Results: 5

1.
Figure 3

Figure 3. From: Treatment of Positive Airway Pressure Treatment-Associated Respiratory Instability with Enhanced Expiratory Rebreathing Space (EERS).

Enhanced expiratory rebreathing space montage
The mainstream ETCO2 signal (arrow) provides information about leak (loss of plateau), and maximum/ minimum CO2. Note that during inspiration the ETCO2 usually drops to low/ atmospheric levels as the EERS volume is less than tidal (e.g., 100 mL EERS vs. 500 mL tidal volume), and pressurized fresh incoming air washes out the rebreathing space.

Geoffrey Gilmartin, et al. J Clin Sleep Med. 2010 December 15;6(6):529-538.
2.
Figure 5

Figure 5. From: Treatment of Positive Airway Pressure Treatment-Associated Respiratory Instability with Enhanced Expiratory Rebreathing Space (EERS).

Controlled sleep apnea with rebreathing
The same patient as in , on CPAP with pressure of 12 cm H2O, with 150 mL of enhanced expiratory rebreathing space, with complete resolution of disease. This patient has used rebreathing + CPAP for over 5 years, and has had 3 further positive pressure titration demonstrating the continued requirement for rebreathing for optimal control of mixed obstructive and central sleep apnea.

Geoffrey Gilmartin, et al. J Clin Sleep Med. 2010 December 15;6(6):529-538.
3.
Figure 4

Figure 4. From: Treatment of Positive Airway Pressure Treatment-Associated Respiratory Instability with Enhanced Expiratory Rebreathing Space (EERS).

Uncontrolled sleep apnea without rebreathing
This patient was a 56-year old male. Note persistent central and “mixed” events despite bilevel ventilation, back-up rate, and supplemental oxygen. “Nasal pressure” is mask pressure measures by connecting a pressure transducer to the mask side port. “Nasal flow” is obtained as an output from the positive pressure therapy machine—the unusual appearance of this trace may reflect desynchrony between the patient and the ventilator, as it was not seen when rebreathing space was used.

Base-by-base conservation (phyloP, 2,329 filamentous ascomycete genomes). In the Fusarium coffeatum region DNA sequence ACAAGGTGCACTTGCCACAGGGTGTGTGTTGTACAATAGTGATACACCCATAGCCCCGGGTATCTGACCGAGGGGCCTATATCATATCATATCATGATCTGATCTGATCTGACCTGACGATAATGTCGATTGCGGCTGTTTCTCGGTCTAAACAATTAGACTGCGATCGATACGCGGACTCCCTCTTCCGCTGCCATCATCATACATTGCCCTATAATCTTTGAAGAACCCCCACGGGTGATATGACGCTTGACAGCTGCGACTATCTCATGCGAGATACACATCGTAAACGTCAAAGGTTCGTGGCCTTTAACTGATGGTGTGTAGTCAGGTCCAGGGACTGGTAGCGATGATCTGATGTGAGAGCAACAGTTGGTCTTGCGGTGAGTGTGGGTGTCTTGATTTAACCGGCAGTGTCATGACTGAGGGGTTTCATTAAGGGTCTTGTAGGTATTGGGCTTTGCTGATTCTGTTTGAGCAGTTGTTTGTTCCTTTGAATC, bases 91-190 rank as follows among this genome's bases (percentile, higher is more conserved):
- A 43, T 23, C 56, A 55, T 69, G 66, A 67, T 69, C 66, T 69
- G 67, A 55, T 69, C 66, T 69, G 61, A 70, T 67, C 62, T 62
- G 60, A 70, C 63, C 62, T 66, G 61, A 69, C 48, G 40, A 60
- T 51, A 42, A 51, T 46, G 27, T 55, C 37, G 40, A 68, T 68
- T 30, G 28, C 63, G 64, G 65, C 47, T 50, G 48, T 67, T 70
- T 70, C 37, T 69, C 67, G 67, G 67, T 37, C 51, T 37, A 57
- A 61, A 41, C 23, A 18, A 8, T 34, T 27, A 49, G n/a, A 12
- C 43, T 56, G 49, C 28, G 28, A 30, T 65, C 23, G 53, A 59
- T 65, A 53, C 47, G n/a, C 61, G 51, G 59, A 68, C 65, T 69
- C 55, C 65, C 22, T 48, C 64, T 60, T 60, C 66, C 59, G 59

Geoffrey Gilmartin, et al. J Clin Sleep Med. 2010 December 15;6(6):529-538.
4.
Figure 1

Figure 1. From: Treatment of Positive Airway Pressure Treatment-Associated Respiratory Instability with Enhanced Expiratory Rebreathing Space (EERS).

Enhanced expiratory rebreathing space components
The essential components are available and FDA approved; the assembly and use is off-label. A non-vented mask such as the ResMed Mirage non-vented (top) or a mask that can be made non-vented (such as the Breeze, Activa, Quattro, Liberty, Swift) is required. Other essential components are (from left to right) mainstream CO2 sensing, segments of 22 mm tubing that is the re-breathing space, and the Whisper Swivel valve (Respironics). Use of mainstream CO2 sensing has the additional advantage of providing functional leak information.

Geoffrey Gilmartin, et al. J Clin Sleep Med. 2010 December 15;6(6):529-538.
5.
Figure 2

Figure 2. From: Treatment of Positive Airway Pressure Treatment-Associated Respiratory Instability with Enhanced Expiratory Rebreathing Space (EERS).

Enhanced expiratory rebreathing space assembled
The fully assembled EERS system consists of, in series, a non-vented interface, CO2 sensing (during laboratory use only), the rebreathing space, exhalation valve, and then the conventional positive pressure circuit. To add additional rebreathing space, our technicians are able to manually add 6-inch segments (approximately 50 mL) in less than 3 seconds, without disturbing sleep. Such changes occur infrequently during a titration study, as the typical range tested is 100-150 mL (2-3 segments). One method of choosing the initial rebreathing volume is described in .

Geoffrey Gilmartin, et al. J Clin Sleep Med. 2010 December 15;6(6):529-538.

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